The Death of Books


(On seeing a set of encyclopedias being turned into a coffee table.)


Today I saw the Death of Books,

Played out, where else,

But on a glowing box.

And as I watched,

Each fatal image flickered

With a heartless, electronic pulse.


A Lancelot with twitching thumb

I hopped from place to place,

In search of truth or winsome face,

To bring a meaning to my quest,

Or, at the very least,

To spice up breakfast.


Instead I stumbled on

A mourning sight,

An unexpected treat.

A show that did not know its name.

A vision sent to prick my soul,

Out of its sleep.


Two women, neatly coiffed,

With perfect nails,

And sprayed-on hair,

With dainty words

And a fetching flash of teeth

Introduced the Big Idea.


Devoid of brains but full of wit,

The encyclopedia waited,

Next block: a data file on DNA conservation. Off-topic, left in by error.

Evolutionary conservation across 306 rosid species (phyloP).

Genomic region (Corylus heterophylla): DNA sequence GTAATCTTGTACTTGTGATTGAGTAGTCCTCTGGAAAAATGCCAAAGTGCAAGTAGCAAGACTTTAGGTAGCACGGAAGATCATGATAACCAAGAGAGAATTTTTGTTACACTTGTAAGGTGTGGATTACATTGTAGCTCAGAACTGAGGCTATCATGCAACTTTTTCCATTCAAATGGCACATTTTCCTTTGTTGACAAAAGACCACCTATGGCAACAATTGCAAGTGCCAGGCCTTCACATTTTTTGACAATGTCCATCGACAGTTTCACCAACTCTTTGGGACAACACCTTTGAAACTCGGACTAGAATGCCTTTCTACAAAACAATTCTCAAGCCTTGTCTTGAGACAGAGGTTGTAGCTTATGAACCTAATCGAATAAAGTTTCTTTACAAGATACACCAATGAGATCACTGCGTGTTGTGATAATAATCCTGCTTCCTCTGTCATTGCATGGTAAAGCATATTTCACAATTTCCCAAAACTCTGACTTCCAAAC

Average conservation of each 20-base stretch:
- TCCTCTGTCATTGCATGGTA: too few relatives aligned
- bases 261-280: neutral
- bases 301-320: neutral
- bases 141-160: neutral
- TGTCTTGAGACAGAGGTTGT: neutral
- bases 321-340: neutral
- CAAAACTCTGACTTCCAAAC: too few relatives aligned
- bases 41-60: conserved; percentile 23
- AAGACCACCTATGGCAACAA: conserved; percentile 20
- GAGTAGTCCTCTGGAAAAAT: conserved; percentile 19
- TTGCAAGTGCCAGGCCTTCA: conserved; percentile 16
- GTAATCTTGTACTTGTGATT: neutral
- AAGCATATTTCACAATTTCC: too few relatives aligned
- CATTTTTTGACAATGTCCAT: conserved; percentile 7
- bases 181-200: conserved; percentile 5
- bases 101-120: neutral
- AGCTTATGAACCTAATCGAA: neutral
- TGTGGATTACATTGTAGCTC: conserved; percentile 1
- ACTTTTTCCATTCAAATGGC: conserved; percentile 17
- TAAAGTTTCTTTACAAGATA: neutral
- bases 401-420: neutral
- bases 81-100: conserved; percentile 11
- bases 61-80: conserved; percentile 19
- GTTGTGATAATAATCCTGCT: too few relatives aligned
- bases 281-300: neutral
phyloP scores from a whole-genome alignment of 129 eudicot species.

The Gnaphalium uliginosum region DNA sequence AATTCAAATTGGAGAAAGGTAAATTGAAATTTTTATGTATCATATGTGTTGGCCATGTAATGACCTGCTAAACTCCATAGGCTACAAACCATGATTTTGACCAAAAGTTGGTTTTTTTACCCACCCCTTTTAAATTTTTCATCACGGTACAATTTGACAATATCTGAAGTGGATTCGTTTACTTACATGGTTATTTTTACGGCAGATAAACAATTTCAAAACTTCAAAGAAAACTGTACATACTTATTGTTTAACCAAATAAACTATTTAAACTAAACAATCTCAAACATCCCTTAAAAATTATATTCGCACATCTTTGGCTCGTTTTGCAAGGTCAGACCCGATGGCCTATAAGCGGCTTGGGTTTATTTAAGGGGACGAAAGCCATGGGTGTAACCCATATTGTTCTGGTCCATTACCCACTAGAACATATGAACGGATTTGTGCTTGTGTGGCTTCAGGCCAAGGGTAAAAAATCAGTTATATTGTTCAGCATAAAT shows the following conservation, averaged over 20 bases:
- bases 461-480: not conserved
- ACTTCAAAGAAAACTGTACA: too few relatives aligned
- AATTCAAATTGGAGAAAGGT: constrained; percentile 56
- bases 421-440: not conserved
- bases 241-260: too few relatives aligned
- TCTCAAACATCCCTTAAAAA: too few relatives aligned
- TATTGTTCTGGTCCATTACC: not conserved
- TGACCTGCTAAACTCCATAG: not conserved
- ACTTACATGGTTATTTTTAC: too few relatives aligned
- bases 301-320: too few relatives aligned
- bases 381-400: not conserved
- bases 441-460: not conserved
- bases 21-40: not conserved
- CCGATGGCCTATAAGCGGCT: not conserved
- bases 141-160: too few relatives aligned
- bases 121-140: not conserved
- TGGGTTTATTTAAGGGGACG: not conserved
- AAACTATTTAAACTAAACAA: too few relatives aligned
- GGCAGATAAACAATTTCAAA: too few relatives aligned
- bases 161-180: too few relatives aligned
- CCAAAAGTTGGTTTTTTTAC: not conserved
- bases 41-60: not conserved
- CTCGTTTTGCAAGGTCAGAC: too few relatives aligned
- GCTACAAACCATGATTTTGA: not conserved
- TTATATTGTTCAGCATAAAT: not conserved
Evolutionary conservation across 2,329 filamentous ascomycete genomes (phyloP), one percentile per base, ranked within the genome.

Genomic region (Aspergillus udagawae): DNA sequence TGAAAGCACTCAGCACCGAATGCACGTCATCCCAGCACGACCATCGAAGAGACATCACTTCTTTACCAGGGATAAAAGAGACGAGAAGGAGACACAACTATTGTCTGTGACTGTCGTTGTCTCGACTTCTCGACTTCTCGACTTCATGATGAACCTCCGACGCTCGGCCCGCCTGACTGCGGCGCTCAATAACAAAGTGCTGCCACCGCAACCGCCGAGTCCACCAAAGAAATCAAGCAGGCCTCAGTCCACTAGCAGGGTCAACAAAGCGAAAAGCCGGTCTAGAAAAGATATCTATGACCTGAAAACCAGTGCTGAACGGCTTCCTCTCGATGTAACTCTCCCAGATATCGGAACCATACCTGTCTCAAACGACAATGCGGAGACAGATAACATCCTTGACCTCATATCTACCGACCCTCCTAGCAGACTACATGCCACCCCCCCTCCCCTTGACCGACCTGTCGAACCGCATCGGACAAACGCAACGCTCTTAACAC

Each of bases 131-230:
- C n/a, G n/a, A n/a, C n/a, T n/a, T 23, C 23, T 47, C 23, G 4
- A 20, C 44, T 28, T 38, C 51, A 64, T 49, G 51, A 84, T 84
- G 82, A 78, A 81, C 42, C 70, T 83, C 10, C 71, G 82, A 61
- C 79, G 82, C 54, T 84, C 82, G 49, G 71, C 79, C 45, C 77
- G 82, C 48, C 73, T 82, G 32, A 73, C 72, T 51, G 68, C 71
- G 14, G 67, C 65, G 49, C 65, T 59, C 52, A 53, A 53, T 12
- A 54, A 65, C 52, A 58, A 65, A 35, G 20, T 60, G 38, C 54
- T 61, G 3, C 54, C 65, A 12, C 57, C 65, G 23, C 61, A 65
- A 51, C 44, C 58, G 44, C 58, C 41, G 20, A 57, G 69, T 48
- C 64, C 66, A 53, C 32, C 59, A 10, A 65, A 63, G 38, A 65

As was Diderot’s preference,

To enlighten those in need

Of borrowed words,

And alphabetic easy reference.


A treasury of thought in type,

Once copied out like holy writ,

Now hypertext without the hype,

Few cared to wade into its layered depths.

Replaced by networks of unstructured prose,

It lay still, in the limelight of its death.


The hostess having got the gist,

Held a twelve-inch cordless drill

With a trembling wrist,

As her preening author guest

Pinned down the hapless volumes

With a jeweled fist.


As metal bit with measured slowness,

The covers were rent, the pages ripped,

Attacked were Aardvark and Adonis,

Cut-down were Caesar, Cat  and Crypt,


Impaled were Indus, Ink and Island,

Harpooned were Haddock, Hake and Hitch.

It thrust through Tendrils, Tent and Thailand,

It vanquished Vampire, and wounded Witch.


The drill stuck fast at zest-filled Zanzibar,

A moment’s pause, too quickly mended.

Soon gone were Zoetrope and Zyzzyva,

The last page pierced, the task was ended.


The drill withdrawn, a rod inserted

The metal spike kept all  in line.

A column now, just as intended,

Bolted shut from curious minds.


The women smiled at their creation,

As they lifted on a top of glass,

A coffee-table encyclopedia,

Would surely add a touch of class.

© 2012 Gavin Miller. All rights reserved.